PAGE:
This week, for the very first time in its 34-year history, BBC Question Time is going to be televised outside the UK, in Johannesburg. [Correction: not only not the first time it's been televised outside the UK - it's been to Moscow, Shanghai, Abu Dhabi, and others - BBCQT has been to Johannesburg before, in 2005. My bad.]
David Dimbleby is chairing as usual, though next year will be his 20th anniversary and it’s long past time he retired from the post. (I’ve said this before. I’ll say it again. Dimbleby is a very, very poor presenter.)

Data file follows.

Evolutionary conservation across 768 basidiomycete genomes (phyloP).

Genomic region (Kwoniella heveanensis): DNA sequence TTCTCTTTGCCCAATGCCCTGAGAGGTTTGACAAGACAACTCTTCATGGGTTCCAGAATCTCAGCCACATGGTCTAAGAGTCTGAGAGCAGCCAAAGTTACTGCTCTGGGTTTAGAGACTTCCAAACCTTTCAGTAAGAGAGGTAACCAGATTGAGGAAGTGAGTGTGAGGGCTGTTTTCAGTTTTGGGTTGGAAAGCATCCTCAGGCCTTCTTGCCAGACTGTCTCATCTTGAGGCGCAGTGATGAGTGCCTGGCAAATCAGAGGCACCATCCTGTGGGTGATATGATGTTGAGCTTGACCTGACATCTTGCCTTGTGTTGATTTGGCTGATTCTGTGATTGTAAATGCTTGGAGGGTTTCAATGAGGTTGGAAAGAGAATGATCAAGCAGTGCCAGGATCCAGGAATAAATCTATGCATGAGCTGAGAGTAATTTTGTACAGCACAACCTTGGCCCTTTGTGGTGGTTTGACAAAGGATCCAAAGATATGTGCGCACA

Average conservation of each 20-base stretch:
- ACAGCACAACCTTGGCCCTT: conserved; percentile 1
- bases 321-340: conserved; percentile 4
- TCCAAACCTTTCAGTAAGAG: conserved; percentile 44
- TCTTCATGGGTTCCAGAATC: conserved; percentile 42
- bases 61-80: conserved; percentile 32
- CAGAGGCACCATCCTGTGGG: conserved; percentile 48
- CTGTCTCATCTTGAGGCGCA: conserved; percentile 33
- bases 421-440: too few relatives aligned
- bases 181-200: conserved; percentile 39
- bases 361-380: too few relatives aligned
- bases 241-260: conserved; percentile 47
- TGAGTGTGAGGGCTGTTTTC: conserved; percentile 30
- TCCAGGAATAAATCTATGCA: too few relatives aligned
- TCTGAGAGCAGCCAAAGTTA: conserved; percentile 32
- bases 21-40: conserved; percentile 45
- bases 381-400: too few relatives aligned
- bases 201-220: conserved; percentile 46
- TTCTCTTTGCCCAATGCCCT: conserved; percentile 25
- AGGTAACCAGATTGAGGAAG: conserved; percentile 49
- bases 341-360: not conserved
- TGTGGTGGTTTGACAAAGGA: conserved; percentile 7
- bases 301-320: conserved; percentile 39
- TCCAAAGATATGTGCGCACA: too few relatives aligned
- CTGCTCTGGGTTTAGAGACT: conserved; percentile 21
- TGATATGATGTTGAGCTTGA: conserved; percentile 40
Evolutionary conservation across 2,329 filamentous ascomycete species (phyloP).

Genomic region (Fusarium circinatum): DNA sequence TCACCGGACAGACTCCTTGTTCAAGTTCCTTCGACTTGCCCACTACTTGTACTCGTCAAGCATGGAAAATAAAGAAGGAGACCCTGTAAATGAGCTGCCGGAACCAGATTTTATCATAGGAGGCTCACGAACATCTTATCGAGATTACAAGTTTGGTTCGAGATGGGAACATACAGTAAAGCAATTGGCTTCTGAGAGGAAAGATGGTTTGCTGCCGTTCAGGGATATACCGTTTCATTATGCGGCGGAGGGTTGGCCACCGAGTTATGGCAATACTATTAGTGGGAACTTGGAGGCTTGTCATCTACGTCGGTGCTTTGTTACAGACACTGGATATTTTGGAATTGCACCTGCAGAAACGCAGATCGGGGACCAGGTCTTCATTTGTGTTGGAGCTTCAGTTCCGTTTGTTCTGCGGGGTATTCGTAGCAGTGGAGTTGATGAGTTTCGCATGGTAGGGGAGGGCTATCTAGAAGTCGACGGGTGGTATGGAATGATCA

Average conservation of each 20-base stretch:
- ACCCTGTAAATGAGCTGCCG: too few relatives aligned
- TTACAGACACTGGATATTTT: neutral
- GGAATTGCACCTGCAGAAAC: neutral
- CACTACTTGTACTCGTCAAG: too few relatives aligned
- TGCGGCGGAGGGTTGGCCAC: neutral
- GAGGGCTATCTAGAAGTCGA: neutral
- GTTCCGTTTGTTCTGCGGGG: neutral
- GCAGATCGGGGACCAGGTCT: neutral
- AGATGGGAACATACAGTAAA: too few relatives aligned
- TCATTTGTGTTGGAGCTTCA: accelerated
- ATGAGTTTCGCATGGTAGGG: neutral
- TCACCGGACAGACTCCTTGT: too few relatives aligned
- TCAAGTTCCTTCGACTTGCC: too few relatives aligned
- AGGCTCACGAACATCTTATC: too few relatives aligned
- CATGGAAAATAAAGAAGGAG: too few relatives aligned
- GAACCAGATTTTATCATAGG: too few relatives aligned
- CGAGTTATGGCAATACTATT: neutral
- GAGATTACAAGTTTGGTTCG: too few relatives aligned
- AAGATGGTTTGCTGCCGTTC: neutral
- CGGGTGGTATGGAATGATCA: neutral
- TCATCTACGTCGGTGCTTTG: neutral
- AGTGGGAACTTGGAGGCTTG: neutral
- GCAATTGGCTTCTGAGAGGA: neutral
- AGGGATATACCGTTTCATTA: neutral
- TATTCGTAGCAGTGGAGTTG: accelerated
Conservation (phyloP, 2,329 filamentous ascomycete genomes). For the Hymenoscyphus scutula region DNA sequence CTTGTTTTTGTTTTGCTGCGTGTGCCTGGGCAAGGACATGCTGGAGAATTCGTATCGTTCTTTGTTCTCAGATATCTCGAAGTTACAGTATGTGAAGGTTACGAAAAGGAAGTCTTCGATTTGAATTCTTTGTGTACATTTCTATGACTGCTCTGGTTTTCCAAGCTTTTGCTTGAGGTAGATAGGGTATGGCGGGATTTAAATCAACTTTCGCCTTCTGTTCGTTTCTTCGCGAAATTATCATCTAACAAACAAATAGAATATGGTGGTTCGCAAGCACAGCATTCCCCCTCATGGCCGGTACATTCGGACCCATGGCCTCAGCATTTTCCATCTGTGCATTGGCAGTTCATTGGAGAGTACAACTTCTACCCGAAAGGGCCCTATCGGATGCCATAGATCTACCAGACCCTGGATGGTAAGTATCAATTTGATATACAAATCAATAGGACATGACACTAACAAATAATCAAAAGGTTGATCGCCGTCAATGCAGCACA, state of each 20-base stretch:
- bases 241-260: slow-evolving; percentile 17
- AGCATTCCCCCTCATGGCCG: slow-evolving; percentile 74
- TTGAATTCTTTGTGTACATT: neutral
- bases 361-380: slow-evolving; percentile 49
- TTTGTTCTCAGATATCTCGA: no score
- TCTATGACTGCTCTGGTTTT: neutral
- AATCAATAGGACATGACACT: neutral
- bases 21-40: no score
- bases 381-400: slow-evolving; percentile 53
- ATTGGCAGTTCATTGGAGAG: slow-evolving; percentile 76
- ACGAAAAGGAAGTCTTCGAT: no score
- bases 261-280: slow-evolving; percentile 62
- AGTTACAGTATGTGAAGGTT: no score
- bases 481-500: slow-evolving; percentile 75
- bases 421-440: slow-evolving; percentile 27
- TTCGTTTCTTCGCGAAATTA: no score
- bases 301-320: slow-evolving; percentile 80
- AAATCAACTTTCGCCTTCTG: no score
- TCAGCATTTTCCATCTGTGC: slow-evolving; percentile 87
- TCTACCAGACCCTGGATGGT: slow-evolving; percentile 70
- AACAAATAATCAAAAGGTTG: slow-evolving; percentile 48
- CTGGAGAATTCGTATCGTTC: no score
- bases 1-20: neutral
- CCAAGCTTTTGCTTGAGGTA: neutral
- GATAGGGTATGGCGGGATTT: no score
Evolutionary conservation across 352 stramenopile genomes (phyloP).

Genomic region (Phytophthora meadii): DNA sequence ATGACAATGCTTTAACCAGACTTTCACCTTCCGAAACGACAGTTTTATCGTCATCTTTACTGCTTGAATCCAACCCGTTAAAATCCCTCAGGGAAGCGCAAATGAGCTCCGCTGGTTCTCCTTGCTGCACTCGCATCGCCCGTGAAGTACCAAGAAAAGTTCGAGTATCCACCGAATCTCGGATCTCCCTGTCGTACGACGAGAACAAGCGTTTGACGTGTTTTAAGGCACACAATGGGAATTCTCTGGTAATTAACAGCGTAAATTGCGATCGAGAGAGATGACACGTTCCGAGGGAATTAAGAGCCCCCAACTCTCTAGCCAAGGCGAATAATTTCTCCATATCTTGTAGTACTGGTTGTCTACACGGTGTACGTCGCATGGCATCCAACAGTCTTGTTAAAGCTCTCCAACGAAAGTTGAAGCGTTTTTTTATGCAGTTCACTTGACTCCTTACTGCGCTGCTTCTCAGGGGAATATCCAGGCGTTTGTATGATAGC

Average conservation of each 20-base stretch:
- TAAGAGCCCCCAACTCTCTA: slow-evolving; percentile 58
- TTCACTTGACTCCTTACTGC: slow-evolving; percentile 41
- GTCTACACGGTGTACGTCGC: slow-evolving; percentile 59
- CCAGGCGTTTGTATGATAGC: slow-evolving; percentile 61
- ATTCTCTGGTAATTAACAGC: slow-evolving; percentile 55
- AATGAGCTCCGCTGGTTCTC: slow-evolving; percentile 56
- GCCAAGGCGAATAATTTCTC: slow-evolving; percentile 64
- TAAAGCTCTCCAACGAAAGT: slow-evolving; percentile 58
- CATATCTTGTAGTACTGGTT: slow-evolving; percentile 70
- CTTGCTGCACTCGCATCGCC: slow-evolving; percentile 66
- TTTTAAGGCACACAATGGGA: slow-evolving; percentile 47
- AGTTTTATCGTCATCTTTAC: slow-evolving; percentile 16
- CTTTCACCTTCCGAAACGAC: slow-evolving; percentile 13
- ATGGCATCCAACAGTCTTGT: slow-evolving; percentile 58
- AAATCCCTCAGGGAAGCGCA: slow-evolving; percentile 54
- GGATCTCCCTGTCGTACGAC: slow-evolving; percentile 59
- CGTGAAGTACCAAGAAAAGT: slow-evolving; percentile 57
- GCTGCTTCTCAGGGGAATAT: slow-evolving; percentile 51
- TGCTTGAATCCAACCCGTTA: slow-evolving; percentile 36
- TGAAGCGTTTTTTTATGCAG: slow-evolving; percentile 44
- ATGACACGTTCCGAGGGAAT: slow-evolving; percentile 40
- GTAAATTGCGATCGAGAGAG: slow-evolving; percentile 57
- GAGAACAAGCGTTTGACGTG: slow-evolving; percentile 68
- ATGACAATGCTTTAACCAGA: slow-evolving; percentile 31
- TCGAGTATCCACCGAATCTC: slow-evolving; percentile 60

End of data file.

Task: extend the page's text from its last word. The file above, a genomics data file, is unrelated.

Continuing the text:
Besides Dimbleby, there will be six people on the panel:
Born in 1918 in Mvezo, grew up in Qunu, small villages on the East Cape of South Africa. Named Rolihlahla Mandela, baptised Nelson by a Methodist teacher: went to Fort Hare University (from which he was expelled due to his political activities) and then to Wits University (from which he never quite graduated, again due to focus on political activities rather than study) and became a lawyer in 1953. In 1944 he was a founder member of the Youth League of the African National Congress and by 1950 he was a member of the National Executive of the ANC and elected national president of the ANC Youth League.